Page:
Net neutrality is VERY important dammit. For the internet legal types (hello!) it’s always one of the most important topics of discussion around the ol’ water cooler. So when a communications behemoth like Bell decides to appeal a big neutrality decision, it should be a huge story. Like earlier this week, when it was widely reported that Bell Mobility filed some appeal documents in the Federal Court of Canada. But there are some real misconceptions about all this that yours truly is here to clear up in my usual irascible way.
Topic The Courts
Within 14 days of the date of this judgment, Google Inc. is to cease indexing or referencing in search results on its internet search engines the websites contained in Schedule A…
I would not blame you if you thought that order above was from the Google Right to be Forgotten case. It is not. It is from Canada. And it will be seriously precedent-setting. Well, if the appeals don’t gut it first. We’re a long way from this being over, but we’ve had two important decisions so far, the most recent one last week, so I guess I better chronicle them so when we end up in the Supreme Court of Canada in three years, I can just refer back to this post because I’m lazy. Let’s dive in.
The advancement of internet legal principles is the only good thing to result from child pornography #RvSpencer
– Me, on Twitter, last Friday as I read the case
Sure, quoting yourself from Twitter is pretty dumb. And tragically, my #RvSpencer hashtag never took off. But the point still stands. Illegal activities like child pornography tend to be lightning rods for internet privacy, and the only way we can get landmark internet law cases like last Friday’s R v. Spencer case from the Supreme Court of Canada. And the Court even found a way to keep the child pornography evidence intact while guaranteeing some internet privacy rights. Win-win!
Sometimes we forget things. Sometimes, we’d like to forget things. You know, like that time
I you had a few too many and got naked on the bar and everyone had their iPhones pointed at me you and well, I’ve said too much already. I’d You’d like to forget that incident, but the internet never forgets. And Google never forgets. But thanks to a ruling from a couple of weeks ago that can only be described as “landmark” from the top court in the EU, the Court of Justice, Google kind of has to. Let’s dive in.
I rarely write about U.S. internet legal developments around here. But sometimes, the facts of a U.S. case are just too interesting to ignore. Once such recent case caught my eye. If you’ve read the headline of this post, you know what I mean. And there is a Canadian connection to the facts, so that’s something. Continue reading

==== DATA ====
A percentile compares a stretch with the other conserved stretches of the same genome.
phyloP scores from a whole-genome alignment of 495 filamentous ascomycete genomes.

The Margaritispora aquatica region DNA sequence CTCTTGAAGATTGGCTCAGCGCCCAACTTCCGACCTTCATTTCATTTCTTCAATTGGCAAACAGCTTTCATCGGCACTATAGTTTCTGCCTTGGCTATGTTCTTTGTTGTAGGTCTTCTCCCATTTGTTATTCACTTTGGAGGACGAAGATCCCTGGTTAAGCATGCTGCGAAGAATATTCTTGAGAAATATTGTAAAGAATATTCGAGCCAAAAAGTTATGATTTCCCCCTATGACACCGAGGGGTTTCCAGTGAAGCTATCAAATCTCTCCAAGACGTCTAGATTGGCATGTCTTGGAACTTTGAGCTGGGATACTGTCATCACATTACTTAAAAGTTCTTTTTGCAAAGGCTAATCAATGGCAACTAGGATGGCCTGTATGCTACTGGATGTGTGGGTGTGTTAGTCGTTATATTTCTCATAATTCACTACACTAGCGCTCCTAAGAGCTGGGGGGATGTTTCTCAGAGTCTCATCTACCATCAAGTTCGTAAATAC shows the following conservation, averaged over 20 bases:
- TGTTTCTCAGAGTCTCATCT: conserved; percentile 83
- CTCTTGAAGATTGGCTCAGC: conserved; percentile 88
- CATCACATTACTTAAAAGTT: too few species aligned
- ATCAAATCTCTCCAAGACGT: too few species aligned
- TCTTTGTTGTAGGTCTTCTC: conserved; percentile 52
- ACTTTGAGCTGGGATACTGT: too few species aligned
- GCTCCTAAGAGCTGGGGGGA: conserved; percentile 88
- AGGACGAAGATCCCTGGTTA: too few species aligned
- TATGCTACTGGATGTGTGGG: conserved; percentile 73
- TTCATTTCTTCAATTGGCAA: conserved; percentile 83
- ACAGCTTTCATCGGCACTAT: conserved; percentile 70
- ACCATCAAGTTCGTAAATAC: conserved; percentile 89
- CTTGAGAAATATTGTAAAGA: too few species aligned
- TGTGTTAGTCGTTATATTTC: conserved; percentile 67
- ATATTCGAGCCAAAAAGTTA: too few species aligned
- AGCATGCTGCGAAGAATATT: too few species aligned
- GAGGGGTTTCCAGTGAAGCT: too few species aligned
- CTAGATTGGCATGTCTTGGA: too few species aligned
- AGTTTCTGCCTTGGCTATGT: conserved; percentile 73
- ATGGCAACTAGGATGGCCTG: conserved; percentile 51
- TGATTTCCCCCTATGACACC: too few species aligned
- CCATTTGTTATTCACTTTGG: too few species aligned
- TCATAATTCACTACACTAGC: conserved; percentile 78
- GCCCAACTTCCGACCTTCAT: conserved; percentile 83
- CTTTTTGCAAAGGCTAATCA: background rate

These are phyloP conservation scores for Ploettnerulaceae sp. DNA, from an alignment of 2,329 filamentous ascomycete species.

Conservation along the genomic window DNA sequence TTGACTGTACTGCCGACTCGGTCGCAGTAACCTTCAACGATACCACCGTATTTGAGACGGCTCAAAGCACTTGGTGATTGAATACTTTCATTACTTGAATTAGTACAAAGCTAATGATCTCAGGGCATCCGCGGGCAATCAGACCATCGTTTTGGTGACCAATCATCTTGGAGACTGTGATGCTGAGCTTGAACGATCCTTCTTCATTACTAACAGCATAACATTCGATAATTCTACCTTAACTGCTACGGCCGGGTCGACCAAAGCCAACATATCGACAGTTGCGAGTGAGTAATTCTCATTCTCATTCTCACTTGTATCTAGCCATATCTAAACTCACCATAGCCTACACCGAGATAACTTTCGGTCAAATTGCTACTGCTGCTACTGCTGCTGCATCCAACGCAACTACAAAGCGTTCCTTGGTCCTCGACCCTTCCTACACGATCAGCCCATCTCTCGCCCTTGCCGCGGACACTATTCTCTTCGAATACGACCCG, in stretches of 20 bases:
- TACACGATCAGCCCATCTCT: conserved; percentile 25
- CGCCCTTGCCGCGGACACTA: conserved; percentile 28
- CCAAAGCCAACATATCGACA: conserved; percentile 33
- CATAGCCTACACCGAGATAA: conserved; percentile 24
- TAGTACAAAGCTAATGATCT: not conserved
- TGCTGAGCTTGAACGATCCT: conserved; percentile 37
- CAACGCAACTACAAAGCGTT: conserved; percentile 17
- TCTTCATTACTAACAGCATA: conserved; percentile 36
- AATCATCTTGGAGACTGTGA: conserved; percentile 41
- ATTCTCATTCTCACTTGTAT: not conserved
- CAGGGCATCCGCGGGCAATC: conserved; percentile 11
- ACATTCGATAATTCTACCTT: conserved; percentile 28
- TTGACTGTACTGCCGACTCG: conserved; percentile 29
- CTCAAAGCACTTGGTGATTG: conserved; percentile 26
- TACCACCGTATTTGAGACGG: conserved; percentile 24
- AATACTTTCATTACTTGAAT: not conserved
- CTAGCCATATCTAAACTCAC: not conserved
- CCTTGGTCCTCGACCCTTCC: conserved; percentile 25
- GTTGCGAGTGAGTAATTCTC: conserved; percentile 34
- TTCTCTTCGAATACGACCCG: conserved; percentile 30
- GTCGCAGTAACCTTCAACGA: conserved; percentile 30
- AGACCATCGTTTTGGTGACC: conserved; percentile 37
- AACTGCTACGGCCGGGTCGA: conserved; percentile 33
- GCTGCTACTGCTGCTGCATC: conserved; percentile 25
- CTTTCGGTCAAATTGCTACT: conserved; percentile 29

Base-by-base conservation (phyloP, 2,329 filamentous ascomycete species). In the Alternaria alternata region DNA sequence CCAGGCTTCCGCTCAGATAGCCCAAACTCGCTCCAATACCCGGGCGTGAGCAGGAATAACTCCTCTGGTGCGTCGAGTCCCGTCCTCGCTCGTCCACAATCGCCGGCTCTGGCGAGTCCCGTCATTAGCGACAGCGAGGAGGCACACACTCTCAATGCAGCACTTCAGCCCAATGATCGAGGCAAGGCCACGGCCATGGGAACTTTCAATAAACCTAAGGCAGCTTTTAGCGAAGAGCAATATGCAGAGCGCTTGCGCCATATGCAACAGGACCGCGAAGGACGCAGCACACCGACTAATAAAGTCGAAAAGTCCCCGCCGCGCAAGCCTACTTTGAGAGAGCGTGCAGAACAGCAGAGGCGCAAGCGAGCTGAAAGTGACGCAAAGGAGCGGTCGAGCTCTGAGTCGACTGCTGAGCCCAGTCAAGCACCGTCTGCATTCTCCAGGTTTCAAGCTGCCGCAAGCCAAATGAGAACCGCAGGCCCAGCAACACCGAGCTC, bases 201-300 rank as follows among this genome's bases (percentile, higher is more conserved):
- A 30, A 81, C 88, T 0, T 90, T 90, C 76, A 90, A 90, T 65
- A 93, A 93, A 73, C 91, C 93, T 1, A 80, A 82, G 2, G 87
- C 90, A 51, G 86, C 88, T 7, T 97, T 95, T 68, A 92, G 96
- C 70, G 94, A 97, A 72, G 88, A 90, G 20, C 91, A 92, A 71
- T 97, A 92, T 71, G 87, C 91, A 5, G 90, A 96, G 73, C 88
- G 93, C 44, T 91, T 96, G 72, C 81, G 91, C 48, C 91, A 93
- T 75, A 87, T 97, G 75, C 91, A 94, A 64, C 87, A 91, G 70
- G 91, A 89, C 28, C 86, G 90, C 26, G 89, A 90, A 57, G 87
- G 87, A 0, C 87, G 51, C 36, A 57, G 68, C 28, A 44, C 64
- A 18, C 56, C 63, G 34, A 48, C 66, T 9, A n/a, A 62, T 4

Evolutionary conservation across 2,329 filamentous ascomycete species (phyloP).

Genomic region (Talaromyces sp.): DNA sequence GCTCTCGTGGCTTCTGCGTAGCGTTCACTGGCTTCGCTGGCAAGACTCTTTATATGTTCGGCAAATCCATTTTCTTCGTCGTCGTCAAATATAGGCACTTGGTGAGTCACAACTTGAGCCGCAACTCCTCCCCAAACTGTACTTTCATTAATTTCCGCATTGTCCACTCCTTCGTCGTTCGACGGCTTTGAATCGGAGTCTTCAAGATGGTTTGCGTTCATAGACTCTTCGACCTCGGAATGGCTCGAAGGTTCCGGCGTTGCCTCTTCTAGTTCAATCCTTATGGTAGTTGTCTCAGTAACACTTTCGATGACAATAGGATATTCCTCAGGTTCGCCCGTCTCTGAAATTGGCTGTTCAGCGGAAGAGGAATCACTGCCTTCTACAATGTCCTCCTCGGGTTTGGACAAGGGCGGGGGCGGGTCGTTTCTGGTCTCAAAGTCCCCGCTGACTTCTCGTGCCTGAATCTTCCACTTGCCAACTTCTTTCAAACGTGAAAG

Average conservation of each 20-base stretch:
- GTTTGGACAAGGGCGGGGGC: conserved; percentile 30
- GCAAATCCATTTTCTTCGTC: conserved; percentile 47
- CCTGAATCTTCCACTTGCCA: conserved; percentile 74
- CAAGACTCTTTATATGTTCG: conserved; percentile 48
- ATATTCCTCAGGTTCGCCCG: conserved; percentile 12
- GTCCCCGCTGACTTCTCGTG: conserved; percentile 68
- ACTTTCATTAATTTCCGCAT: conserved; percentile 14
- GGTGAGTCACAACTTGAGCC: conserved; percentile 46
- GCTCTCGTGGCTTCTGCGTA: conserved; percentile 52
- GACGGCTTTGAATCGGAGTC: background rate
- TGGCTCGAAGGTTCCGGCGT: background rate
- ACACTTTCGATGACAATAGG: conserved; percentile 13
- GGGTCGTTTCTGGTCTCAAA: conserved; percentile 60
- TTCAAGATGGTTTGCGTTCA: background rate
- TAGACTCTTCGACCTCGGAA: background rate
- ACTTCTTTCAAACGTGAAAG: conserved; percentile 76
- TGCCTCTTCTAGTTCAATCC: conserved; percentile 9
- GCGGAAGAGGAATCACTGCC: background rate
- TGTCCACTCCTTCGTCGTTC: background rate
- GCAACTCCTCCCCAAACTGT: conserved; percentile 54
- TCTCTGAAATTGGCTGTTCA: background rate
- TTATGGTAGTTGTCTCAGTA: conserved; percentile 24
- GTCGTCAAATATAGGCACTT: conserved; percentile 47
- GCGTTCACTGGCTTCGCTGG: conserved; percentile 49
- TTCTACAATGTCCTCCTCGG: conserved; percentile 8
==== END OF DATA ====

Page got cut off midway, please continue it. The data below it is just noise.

I had the pleasure of sitting down recently with the fine folks from the McGill Law Journal, who have an amazing podcast series, with lots of law learnin’ ‘n stuff. For some reason they thought I would be a good guest. Big mistake. The title of the podcast is “Seeking Jane Doe: The Voltage Decision”, and obviously, it’s about the Voltage decision. Here is the description:
Voltage, a US film producer and distributor, is using a controversial legal procedure to go after illegal downloading. We talk to Allen Mendelsohn, internet law expert, David Fewer, Director of CIPPIC, and Voltage’s lawyer, John Philpott, about how this will impact Canadian Internet users.
Last Thursday, a huge decision came down from the Federal Court of Canada in the case of Voltage Pictures v. John Doe and Jane Doe. No, seriously, this is big. 80 Google News results! When was the last time a Federal Court decision even made the news? Does the decision mean the end of Canadian illegal downloading as we know it? Maybe! Maybe not! Well that’s clear as mud. Let’s try and sort this all out.
Back in March of this year we wrote “isoHunt is toast“. We were speaking figuratively at the time. Well now we can say it literally – isoHunt is toast. Well, not literally in the sense of the delicious breakfast food, but in the sense that it is over, done, kaput, closed forever. Off to the great website resting place in the sky, where it will party with AltaVista and GeoCities. We haz a sad, but we knew this was coming.
Last week a decision came out of a Montreal courtroom that will deny us the joy of possibly going to see some lawyer grill Mark Zuckerberg on the stand about money and Facebook. We haz a sad. That would have been awesome.
A few weeks ago a decision came out of a Montreal courtroom that could end up landing you some of that sweet, sweet Apple cash. You know, if you are into that sort of thing. Do you own an iPhone or iPad and live in Quebec? Continue reading!
When you want to sue someone on the internet, simply finding them to serve them documents can be a real pain in the ass. But now lawyers like me will have a new tool in their arsenal thanks (?) to Brian Burke. Service by… message board? Ok then.